Pack up your finances along with your desk.
Experts say many departing employees cash out these retirement accounts when they leave an employer, even though that’s the most expensive choice. Not only do you lose your long-term safety net, but you may have to pay a 10 percent early-withdrawal penalty and income tax on the withdrawal. That can be a sizeable sum.
If you’re moving to a job that offers a 401(k), the best option may be a direct rollover. After all, you don’t want to pass up “free” money if your new employer will match a portion of your future contributions. The retirement plan administrator at your old company can help you arrange for your money to be wired into your new employer’s 401(k).
If your new employer doesn’t offer a 401(k) or doesn’t match your contributions, consider rolling your money into an individual retirement account (IRA) to keep your tax-deferred contributions growing. Some IRAs charge lower fees than 401(k) plans—and they may offer you a greater choice of individual investments, too.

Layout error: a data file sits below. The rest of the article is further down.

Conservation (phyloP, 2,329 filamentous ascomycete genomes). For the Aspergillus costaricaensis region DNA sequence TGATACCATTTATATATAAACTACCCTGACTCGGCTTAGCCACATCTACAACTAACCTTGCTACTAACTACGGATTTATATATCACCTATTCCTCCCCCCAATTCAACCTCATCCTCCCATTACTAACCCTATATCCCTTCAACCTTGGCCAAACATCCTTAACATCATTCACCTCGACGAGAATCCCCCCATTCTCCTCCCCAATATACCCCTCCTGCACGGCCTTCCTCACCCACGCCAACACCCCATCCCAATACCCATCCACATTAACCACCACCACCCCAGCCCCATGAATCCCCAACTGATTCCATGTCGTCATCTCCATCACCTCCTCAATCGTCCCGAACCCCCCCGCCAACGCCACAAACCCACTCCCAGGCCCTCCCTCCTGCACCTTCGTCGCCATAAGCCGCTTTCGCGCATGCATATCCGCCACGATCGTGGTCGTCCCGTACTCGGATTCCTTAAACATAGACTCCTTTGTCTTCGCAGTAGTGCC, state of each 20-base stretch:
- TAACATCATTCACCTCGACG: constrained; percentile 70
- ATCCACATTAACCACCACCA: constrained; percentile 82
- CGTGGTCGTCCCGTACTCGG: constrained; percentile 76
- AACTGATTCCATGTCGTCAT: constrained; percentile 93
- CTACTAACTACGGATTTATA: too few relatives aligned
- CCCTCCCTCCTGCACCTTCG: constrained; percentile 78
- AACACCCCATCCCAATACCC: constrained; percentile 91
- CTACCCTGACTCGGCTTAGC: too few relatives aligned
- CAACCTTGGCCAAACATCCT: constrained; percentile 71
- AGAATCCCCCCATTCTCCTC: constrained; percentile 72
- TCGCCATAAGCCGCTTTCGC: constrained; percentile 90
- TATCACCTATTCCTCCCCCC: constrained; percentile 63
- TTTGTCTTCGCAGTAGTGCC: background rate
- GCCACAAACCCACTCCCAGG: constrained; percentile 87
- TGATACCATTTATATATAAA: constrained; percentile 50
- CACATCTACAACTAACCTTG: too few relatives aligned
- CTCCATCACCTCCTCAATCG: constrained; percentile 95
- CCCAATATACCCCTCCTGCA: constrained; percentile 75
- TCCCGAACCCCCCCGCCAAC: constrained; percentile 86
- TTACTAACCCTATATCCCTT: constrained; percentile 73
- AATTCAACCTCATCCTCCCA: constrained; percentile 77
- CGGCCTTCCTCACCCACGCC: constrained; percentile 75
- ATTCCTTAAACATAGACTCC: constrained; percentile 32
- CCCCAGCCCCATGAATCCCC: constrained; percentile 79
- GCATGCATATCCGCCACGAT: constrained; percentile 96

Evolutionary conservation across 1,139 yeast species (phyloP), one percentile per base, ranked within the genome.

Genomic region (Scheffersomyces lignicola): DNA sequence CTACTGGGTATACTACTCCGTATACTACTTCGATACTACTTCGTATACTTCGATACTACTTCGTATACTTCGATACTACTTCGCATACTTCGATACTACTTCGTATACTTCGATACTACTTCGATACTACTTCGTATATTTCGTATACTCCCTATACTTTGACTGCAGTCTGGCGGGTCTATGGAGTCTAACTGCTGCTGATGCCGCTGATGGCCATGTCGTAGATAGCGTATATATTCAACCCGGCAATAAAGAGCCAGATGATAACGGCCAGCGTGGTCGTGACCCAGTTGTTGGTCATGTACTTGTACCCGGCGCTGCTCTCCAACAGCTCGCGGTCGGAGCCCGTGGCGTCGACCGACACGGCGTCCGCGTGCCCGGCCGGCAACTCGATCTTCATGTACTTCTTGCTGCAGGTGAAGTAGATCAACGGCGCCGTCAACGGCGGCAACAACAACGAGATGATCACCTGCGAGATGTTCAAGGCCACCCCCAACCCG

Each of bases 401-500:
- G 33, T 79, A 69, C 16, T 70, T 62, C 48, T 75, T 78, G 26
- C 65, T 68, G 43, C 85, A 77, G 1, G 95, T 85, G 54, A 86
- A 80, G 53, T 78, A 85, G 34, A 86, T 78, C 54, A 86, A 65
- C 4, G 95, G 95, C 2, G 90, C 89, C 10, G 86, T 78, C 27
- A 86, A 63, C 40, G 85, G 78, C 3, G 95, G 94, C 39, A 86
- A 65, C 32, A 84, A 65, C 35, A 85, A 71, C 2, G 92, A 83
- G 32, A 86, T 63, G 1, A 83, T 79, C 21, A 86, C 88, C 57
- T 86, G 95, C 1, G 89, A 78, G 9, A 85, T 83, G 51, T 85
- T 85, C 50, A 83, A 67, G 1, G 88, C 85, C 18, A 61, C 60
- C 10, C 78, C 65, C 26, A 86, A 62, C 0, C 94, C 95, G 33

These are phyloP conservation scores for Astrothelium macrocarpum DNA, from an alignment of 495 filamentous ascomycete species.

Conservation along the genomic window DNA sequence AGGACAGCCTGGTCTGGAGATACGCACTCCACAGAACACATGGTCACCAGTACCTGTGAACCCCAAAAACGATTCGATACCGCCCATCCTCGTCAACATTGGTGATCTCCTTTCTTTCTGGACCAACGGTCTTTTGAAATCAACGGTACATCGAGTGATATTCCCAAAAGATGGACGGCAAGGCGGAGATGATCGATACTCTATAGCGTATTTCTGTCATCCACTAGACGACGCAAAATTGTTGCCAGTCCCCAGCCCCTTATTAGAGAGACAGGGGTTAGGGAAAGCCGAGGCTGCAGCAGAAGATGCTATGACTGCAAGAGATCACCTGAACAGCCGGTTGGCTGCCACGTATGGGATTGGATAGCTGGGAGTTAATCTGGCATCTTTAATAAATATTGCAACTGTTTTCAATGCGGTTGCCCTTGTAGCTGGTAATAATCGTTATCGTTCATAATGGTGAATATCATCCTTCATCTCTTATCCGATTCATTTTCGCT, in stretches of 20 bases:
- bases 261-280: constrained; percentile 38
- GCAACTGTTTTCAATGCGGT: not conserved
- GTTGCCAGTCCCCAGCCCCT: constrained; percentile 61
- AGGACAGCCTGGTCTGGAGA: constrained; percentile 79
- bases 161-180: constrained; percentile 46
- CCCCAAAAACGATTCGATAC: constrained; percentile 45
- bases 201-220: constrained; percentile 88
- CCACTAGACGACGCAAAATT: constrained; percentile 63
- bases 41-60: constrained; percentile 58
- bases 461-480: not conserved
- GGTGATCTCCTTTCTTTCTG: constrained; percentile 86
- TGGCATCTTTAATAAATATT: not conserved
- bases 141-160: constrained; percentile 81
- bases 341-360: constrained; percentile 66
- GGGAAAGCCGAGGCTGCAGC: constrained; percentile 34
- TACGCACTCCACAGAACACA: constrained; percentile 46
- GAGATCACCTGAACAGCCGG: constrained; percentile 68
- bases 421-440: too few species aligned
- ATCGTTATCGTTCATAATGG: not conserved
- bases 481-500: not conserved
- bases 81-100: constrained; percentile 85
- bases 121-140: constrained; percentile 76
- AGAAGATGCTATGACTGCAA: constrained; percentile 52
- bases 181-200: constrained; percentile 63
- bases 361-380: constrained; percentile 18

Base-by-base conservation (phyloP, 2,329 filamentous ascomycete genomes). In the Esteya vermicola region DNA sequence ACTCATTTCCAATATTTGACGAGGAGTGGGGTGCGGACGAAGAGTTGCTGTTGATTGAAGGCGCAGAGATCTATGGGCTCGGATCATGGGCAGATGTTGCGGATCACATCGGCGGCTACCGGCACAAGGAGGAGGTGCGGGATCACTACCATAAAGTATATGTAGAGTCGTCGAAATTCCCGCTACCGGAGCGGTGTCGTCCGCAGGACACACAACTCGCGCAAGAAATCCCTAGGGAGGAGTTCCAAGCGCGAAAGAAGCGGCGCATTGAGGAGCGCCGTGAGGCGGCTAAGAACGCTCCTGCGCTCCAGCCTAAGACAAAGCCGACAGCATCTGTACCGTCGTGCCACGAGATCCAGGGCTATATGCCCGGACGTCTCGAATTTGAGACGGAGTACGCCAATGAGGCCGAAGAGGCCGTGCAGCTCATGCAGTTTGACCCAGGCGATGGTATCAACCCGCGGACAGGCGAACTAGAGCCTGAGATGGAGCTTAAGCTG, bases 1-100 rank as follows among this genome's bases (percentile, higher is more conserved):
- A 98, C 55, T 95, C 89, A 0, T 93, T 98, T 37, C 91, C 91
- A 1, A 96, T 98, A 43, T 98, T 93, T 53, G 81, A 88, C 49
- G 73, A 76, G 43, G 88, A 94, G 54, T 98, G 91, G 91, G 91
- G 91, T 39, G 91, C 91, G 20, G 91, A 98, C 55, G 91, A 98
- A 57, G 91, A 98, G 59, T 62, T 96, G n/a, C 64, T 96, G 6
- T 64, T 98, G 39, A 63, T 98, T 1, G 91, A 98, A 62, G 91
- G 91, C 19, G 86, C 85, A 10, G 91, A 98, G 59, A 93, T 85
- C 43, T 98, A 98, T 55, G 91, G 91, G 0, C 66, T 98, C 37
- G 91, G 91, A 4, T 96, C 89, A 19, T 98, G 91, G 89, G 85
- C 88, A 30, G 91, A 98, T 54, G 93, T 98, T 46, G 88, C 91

So while you’re packing up your potted plant and Dilbert calendar, don’t forget to pack your 401(k). You’ll be glad to have it later.
- Booted Employees From Employer 401(k) Plans turning to Self-Directed… (prweb.com)
- 401k’s Still the Best Way to Save For Retirement (50plusfinance.com)
- Small-Business Owners, Employees Save More for Retirement Than Before Recession (news.terra.com)
- SEP-IRA vs. Self-Employed 401(k) (getrichslowly.org)
- Hustle Hard And Retire Smart: Early Retirement Planning (everythinggirlslove.com)